Different species of aquatic creatures in both freshwater and saltwater aquariums have varying levels of tolerance for nitrates. Fish-only aquariums, for instance, may be able to host higher nitrate levels than tanks with corals or shrimp. Regardless, it is important to know what's a proper level and to be able to recognize the signs of high nitrates and work quickly to correct the matter for the health of every living thing in the captive habitat.
Nitrates, or NO3 compounds, are composed of nitrogen and hydrogen atoms. Decaying food, plants and fish waste form ammonia, which creates nitrates at the end of the nitrogen cycle. A large amount of nitrates in a tank creates nitric acid.
Testing and Levels
Test to determine levels of ammonia and nitrates weekly, using an over-the-counter test kit. Even a small amount of ammonia or nitrite in a tank can cause fish harm. However, a minimal level of nitrates in a tank is generally acceptable. When testing your tank, the ammonia and nitrite should be at 0 ppm, whereas the nitrate may be up to 40 ppm and not cause harm.
Signs of High Nitrates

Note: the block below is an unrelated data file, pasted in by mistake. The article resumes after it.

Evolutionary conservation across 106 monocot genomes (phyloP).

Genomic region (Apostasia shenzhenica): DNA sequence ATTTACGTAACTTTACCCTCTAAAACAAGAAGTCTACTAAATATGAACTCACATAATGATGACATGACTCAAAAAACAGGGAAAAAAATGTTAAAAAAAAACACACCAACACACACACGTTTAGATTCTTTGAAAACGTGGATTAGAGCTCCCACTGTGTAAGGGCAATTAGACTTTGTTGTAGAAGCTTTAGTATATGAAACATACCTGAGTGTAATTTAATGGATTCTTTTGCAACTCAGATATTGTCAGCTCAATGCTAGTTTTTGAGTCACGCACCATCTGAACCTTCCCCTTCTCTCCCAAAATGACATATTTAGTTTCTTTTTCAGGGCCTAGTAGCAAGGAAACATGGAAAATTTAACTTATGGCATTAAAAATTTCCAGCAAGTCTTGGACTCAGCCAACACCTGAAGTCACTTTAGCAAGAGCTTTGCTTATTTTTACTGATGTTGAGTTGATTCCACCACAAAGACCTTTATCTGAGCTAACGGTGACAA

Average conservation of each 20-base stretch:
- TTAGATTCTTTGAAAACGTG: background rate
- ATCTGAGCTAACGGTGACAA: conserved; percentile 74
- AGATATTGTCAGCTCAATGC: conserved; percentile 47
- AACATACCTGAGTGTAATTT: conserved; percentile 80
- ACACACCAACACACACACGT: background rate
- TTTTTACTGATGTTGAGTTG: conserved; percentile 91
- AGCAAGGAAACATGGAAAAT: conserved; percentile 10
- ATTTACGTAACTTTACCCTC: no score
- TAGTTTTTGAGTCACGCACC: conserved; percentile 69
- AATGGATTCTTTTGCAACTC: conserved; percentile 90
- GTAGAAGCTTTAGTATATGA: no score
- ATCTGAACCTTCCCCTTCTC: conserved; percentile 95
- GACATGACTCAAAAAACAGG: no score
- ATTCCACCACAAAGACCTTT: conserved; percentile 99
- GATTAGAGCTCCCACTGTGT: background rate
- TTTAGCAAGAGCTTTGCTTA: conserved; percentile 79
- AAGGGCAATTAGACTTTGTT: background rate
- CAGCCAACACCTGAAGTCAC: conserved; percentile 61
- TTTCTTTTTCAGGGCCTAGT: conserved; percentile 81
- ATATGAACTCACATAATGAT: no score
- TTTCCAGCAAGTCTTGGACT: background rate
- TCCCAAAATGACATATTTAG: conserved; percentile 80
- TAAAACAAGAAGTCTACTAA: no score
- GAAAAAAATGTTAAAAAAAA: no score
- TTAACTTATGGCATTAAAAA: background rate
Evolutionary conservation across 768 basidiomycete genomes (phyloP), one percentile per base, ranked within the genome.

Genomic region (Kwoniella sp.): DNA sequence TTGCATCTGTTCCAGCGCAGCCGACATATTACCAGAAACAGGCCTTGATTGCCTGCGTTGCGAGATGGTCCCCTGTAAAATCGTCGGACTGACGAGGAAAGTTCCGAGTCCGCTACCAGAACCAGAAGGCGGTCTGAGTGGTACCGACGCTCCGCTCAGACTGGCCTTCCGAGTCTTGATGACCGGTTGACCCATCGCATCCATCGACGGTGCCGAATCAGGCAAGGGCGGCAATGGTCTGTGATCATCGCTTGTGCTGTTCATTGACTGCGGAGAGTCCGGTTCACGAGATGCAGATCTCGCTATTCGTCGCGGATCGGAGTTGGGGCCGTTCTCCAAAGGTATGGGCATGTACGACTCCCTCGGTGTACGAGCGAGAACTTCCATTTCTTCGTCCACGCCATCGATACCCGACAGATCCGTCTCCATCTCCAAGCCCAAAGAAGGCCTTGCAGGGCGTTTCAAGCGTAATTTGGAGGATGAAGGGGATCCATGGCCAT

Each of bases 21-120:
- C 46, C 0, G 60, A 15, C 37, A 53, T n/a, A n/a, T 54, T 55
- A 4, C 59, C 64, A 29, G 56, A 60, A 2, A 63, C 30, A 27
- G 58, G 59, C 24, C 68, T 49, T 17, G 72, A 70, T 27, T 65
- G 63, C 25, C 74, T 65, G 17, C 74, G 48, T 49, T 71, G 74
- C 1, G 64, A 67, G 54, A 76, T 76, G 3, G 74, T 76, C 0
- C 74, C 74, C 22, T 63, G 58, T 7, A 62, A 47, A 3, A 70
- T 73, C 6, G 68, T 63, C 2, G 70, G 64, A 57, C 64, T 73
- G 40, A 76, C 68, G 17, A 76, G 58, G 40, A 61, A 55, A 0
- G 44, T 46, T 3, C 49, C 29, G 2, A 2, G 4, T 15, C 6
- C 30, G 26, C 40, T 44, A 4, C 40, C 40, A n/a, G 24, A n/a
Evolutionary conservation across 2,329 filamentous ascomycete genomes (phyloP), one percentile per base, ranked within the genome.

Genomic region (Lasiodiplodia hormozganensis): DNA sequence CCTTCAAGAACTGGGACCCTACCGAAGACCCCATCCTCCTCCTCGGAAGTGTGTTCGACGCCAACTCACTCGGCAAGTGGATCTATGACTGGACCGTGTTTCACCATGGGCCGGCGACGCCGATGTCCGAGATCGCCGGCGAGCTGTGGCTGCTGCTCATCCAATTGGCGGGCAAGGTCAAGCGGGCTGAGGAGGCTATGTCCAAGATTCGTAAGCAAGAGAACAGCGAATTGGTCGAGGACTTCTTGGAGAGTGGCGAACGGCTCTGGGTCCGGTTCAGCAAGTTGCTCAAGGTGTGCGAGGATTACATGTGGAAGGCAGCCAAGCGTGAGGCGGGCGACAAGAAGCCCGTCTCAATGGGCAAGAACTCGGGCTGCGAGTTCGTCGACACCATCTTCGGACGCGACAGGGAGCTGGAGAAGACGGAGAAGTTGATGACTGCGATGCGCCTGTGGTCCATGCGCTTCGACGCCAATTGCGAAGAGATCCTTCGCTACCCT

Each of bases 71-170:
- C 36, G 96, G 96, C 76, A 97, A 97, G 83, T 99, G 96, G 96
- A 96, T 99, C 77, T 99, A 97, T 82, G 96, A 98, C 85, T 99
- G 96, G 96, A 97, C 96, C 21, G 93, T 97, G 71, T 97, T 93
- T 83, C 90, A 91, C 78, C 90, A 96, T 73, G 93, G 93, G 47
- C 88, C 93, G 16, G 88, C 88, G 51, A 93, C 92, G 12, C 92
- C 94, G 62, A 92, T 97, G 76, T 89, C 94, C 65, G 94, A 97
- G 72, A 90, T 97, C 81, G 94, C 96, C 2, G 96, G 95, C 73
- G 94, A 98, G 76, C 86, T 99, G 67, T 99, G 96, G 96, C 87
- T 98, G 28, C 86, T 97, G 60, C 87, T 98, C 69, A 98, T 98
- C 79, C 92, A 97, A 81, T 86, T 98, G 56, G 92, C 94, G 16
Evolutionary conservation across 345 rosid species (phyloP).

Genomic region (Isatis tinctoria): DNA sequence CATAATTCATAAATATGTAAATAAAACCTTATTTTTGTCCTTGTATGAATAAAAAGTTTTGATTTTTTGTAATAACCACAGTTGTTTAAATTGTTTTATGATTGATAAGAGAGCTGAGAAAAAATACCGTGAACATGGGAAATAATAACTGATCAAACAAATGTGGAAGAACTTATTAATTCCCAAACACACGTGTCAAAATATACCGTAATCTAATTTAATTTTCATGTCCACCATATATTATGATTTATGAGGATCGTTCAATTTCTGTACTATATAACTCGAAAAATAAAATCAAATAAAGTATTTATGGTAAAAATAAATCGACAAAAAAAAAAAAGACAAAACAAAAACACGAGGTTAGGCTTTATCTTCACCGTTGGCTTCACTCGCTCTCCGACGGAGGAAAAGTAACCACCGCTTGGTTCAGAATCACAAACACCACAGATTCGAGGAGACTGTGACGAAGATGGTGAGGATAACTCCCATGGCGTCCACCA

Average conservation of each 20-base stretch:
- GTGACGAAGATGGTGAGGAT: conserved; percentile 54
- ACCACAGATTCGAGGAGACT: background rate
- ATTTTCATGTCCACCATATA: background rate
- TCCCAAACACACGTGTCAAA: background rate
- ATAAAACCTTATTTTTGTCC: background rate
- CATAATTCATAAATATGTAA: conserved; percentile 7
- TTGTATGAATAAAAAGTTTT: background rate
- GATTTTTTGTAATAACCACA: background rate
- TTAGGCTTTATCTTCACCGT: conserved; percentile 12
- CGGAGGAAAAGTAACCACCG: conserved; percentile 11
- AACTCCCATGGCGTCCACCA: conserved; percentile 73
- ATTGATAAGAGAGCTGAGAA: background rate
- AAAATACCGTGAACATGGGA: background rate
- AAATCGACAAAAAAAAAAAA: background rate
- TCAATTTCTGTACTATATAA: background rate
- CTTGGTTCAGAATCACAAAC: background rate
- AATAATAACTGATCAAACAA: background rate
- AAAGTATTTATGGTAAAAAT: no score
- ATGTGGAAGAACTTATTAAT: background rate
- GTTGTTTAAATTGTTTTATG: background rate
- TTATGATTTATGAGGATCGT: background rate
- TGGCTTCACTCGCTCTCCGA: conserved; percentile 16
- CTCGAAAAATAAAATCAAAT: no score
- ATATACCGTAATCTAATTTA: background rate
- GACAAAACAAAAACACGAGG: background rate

High levels of nitrates promote algae growth in a tank. This generally causes the water to appear cloudy or dingy. When fish experience a rise in nitrate levels, they become sluggish and may show no signs of movement at all. Corals, on the other hand, may experience stunted growth, according to the Advanced Aquarist website.
Reducing and Preventing Nitrate Toxicity
A carbon filter that removes ammonia and promotes healthy bacteria is the first line of defense against high nitrates. When nitrate toxicity occurs, immediately do a 50 percent water change and clean the rocks to remove waste. Keep only a few fish at a time to avoid overstocking, and feed the fish only small amounts of food to prevent decay. Look into your species' feeding protocols: You'll let some fish feed for only a minute before you remove leftover food, while other species feed for much longer.